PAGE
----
In deciding how to tell one category of cases from the other, he said, “the question of scope or domain is the key question.” The problem, he added, is that “defining that domain based on judgments about institutional competency poses these sorts of challenges. On the one hand, there certainly were considerations mentioned in Chevron about democratic accountability and expert judgment. On the other hand, there were considerations related to fair notice, or to predictability, uniformity, that are ordinarily associated with independent court review of statutory questions.”

Navigating these ambiguities has inevitably led to more confusion and more court cases, he said.

Examining the precedents

In Chevron, the Court did not only rely on policy considerations — it also invoked a series of precedents in its decision. And here, too, there are problems, in Bamzai’s view. “That is because, in the decades before Chevron, courts did not approach the topic of judicial deference to agency interpretation in a consistent fashion.”

Bamzai quoted from an opinion by a judge in the United States Court of Appeals for the Second Circuit, Henry Jacob Friendly [’27], writing about a case that appeared eight years before Chevron. “In the opinion, Judge Friendly remarked on the ever-troubling question [of] whether the interpretation of a statute is the kind of question which justifies or requires judicial deference. He said that, as of 1976, he could discern two lines of Supreme Court decisions on the subject, which are analytically in conflict, with the result that a court of appeals must choose the one it deems more appropriate for the case at hand.”

Some, Bamzai continued, supported the idea that administrative agencies should be given great deference, while others “according to [Friendly], sanctioned free substitution of judicial for administrative judgments when the question involves the meaning of a statutory term.”

Sources beyond Chevron

There are two other sources that could help resolve the question of the boundaries of judicial deference, said Bamzai, neither of which were discussed in Chevron: the Constitution and the standard of review provision in 1946’s Administrative Procedure Act, or APA. “Some argued that … the vesting clause of judicial power in Article III and the Due Process Clause required de novo review, and it barred judicial deference to executive statutory interpretation in all circumstances.”

But, when assessed in the context of historical practice, against this “relative backdrop, it doesn’t appear that the Constitution mandates as a general rule de novo judicial review of statutes in all circumstances,” he said. For example, if Congress can “cut off judicial review altogether,” then “it stands to reason that it can authorize judicial review in circumstances more limited than full de novo review of legal questions.”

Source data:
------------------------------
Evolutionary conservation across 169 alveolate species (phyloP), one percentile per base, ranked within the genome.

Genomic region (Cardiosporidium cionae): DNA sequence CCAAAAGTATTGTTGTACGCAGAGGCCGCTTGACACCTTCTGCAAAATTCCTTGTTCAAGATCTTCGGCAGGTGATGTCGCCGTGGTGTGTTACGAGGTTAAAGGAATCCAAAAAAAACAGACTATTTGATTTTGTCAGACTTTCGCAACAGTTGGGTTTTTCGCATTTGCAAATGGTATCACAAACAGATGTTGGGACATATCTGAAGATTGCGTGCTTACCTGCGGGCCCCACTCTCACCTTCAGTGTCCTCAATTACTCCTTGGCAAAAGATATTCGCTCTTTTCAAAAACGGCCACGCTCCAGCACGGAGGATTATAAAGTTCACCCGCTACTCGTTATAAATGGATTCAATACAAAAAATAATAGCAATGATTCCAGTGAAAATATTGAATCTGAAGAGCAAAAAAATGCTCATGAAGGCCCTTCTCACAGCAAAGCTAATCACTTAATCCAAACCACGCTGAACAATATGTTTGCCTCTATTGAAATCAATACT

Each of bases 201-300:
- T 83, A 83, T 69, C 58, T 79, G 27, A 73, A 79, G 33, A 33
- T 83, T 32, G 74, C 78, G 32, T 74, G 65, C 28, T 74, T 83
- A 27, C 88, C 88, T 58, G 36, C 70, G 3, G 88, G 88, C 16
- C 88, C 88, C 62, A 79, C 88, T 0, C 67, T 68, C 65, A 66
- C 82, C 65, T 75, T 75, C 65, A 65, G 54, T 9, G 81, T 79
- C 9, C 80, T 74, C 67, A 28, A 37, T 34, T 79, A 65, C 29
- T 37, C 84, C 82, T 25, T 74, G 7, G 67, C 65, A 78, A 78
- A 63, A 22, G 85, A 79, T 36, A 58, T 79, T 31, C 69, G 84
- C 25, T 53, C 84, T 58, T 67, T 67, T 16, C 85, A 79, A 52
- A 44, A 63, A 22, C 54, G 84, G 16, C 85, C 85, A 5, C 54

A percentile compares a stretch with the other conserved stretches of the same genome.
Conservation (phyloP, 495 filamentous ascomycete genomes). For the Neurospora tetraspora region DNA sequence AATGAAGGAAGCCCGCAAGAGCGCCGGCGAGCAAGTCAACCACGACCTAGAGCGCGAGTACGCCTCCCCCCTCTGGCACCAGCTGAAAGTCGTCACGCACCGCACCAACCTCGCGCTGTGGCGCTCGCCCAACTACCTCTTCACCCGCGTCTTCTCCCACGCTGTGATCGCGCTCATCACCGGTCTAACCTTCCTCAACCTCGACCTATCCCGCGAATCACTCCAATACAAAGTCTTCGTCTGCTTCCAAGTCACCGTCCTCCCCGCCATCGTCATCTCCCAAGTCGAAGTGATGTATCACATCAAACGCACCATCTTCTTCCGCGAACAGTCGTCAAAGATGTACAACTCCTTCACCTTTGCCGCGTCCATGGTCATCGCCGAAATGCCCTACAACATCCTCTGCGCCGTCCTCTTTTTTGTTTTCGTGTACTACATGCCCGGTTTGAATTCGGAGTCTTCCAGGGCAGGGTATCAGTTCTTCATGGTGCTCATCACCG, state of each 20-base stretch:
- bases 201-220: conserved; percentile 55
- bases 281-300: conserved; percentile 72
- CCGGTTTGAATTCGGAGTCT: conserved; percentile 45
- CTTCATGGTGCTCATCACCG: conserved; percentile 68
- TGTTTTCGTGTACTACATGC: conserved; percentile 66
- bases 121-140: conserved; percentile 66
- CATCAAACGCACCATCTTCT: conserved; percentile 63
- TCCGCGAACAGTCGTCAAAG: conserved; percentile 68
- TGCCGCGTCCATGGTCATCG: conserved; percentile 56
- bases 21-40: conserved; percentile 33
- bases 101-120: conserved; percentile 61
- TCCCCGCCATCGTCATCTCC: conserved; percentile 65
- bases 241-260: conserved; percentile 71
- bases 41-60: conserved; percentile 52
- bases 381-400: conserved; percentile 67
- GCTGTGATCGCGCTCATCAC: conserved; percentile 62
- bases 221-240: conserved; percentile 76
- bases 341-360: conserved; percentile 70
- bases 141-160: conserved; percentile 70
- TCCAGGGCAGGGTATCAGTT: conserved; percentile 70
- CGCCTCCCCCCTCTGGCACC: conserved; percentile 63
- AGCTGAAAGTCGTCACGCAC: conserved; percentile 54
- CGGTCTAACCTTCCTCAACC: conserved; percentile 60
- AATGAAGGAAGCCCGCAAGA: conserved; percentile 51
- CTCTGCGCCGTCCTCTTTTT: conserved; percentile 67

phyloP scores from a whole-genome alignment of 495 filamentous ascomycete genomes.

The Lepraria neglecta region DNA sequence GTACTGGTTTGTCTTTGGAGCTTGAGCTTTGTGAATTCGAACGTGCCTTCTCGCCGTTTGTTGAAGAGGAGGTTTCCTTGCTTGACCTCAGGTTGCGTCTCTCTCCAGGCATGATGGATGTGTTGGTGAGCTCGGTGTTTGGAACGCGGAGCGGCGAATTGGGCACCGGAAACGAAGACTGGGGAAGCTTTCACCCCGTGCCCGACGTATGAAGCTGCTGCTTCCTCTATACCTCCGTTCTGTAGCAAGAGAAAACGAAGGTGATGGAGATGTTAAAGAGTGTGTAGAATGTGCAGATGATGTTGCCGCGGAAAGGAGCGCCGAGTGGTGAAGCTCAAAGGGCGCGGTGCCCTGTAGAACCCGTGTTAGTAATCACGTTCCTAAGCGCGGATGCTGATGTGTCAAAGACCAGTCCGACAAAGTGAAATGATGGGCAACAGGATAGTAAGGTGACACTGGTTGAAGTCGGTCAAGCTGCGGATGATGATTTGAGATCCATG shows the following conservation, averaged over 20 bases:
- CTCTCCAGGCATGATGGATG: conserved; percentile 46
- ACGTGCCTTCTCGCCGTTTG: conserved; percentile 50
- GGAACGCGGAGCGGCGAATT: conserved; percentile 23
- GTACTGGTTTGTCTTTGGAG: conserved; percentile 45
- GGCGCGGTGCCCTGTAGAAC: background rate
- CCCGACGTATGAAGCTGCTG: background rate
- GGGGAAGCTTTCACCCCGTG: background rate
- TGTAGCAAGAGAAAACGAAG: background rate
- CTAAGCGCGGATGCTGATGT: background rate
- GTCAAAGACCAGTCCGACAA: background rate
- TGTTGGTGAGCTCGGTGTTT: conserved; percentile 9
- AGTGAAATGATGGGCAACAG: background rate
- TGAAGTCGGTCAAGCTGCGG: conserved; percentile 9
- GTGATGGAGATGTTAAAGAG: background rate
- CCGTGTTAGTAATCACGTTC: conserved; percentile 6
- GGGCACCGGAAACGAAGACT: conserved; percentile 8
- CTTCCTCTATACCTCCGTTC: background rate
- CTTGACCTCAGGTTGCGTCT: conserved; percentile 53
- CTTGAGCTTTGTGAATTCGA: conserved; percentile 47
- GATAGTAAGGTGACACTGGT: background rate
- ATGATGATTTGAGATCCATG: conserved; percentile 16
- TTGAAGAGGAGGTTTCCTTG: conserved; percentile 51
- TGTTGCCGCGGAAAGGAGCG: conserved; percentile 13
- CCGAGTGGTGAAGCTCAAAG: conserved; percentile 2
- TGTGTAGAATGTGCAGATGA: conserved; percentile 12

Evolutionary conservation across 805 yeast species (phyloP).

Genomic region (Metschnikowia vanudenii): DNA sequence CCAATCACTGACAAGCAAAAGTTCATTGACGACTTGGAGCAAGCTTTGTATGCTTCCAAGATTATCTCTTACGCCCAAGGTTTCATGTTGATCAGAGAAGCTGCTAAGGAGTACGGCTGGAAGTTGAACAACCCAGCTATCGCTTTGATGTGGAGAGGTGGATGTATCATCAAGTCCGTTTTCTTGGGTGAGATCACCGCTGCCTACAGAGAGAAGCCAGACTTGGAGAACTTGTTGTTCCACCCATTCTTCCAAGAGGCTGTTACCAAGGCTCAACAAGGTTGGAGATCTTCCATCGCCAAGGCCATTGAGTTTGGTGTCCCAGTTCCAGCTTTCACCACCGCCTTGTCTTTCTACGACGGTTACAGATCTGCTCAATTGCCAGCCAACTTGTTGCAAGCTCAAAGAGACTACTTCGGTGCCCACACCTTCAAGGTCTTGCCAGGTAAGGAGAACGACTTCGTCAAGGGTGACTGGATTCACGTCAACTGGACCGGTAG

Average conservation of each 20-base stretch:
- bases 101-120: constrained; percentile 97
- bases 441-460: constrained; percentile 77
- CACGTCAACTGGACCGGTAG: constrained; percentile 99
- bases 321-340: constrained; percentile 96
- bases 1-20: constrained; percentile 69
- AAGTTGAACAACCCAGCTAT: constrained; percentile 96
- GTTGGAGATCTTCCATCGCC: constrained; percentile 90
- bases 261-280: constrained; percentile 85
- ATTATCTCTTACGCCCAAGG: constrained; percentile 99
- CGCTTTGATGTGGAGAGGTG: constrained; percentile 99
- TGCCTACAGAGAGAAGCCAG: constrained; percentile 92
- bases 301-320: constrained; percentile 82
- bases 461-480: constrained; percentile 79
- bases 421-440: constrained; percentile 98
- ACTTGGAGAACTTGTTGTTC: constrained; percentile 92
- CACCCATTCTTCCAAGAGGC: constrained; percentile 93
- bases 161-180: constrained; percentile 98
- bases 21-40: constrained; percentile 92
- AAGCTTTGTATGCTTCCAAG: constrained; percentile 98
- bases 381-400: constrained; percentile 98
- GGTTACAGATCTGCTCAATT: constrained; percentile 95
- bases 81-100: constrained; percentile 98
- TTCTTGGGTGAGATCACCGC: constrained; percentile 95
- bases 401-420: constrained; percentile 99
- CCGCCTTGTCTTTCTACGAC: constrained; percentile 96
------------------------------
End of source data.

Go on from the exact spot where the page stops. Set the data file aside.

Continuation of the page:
Still, Bamzai said, “the Constitution might require [a] de novo standard of review in certain targeted areas.”

As for the APA, “As a textual matter, many, myself included, have viewed [its] language as requiring some form of de novo review for statutory issues,” he said. “After all, what to make of the [statute’s] language, ‘The courts shall decide all relevant questions of law and interpret constitutional and statutory provisions’?”

Where are the boundaries?

So, where might one draw the bounds of judicial deference, given these complicated factors? Bamzai proposed a potential framework. “Where the traditional tools of statutory construction suggest an outcome to a statutory interpretation question, the Court would apply them,” he said. “Among those tools would be a form of deference to agency action under appropriate circumstances. Where such deference occurred, the Court would not be departing from the best meaning of the statute. Rather, the best meaning of the statute simply would require deference to the appropriate customary and contemporaneous agency interpretations.”

On the other hand, “Where Congress used different terminology, or more open-ended terms in an organic statute, perhaps terms like ‘reasonable,’ ‘appropriate,’ ‘feasible,’ or ‘practicable,’ the agency’s actions under that statute, including any decisions to change course on a perspective that the agency adopted, would generally be subject to other standards of review.”

In the end, it doesn’t matter whether the Court retains the label of Chevron or not, Bamzai concluded. “What ultimately matters is the substance of the analytical framework that the Court employs, whether that framework is called Chevron, or referred to by some other name.”

The Scalia Lecture series, which was established by an anonymous donor in 2013 in honor of former Supreme Court Justice Antonin G. Scalia ’60, is aimed at promoting and advancing the understanding of the founding principles and core doctrines of the U.S. Constitution.